The one thing I haven't done yet which I have been dreading is going for a walk without him.  That was the highlight of every day for him.  He had his spots, his dog and people buddies, his routes that he preferred.  I read somewhere about how one's identity can be lost as neighbors typically identify us first by the dog we're walking with.  They are the first topic of conversation or comment.  I was also proud of walking him as he behaved so well.  Not unlike a proud Dad, I liked to hear people praise his behavior.  It will be very difficult when I decide to resume my walks.  That's why I have delayed it for so long.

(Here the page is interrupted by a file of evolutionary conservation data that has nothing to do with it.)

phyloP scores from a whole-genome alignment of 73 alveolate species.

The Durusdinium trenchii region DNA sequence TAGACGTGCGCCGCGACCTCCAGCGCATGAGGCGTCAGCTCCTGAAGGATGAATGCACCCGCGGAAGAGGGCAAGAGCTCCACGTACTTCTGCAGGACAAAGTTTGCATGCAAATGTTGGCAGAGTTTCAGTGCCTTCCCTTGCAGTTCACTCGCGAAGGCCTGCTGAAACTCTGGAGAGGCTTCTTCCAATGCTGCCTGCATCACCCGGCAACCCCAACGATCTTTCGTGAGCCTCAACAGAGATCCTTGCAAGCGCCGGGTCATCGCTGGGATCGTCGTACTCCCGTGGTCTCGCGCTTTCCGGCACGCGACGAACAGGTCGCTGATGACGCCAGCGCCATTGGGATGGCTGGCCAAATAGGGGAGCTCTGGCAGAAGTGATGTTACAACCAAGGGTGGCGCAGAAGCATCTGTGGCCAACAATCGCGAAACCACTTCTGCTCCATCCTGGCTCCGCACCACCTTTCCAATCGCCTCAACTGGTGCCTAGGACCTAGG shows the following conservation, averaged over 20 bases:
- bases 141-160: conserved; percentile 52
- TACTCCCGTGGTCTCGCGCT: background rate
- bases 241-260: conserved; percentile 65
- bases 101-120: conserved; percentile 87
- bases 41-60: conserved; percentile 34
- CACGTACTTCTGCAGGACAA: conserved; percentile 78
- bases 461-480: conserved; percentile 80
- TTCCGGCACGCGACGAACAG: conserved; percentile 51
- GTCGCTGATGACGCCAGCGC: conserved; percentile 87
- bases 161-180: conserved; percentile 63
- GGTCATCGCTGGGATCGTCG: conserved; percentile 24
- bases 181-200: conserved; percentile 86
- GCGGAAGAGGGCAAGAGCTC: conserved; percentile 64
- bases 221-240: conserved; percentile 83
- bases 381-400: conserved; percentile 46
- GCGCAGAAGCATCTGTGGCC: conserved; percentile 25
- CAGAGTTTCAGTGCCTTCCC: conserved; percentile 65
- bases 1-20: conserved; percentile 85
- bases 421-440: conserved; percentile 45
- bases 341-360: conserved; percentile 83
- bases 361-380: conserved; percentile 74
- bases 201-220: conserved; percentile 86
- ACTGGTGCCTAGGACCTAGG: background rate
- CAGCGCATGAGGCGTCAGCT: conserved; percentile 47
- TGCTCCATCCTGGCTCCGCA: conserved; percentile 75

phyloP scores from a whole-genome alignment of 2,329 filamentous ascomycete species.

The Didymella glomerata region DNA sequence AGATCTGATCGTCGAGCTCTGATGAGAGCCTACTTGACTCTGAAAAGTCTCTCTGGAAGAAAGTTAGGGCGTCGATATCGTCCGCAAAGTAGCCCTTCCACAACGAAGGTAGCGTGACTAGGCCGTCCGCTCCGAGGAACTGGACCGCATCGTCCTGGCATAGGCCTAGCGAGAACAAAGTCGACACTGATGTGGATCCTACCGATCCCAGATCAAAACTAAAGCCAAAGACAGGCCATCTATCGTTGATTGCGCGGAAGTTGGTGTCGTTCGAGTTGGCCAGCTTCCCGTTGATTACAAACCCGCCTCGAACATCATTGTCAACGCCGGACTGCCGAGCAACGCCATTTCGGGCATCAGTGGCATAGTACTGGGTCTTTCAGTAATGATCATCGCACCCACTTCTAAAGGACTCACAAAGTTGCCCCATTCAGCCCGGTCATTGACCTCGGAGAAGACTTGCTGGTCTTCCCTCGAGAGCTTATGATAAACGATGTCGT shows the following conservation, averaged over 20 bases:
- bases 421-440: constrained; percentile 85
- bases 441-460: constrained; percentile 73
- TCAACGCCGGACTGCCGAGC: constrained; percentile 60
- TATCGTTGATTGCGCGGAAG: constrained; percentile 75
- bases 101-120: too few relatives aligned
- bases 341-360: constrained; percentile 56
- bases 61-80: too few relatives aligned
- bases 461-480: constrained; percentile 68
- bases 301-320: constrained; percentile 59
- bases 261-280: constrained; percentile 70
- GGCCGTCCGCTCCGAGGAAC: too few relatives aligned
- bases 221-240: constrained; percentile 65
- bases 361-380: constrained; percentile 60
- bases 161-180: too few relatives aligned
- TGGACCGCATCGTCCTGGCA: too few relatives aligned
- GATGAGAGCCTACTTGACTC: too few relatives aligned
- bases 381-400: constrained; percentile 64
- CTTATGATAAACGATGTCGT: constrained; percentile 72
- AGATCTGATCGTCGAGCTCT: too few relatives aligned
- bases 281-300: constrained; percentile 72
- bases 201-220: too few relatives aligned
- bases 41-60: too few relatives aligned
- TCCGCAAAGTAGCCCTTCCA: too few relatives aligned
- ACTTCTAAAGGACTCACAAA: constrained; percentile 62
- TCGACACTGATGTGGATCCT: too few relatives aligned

Thanks again for all the thoughtfulness everyone. 

Couldn't help post these two very first pics of him.  He's the only Border Collie I've seen that the black mask on top of his head doesn't connect.  Instead, he had a lone spot which made him uniquely who he was.



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  • 2 weeks later...

I thought I would give an update as all of you have been so compassionate and helpful with your replies.  I know that it takes effort to reply to this post and I appreciate the fact that so many have done so.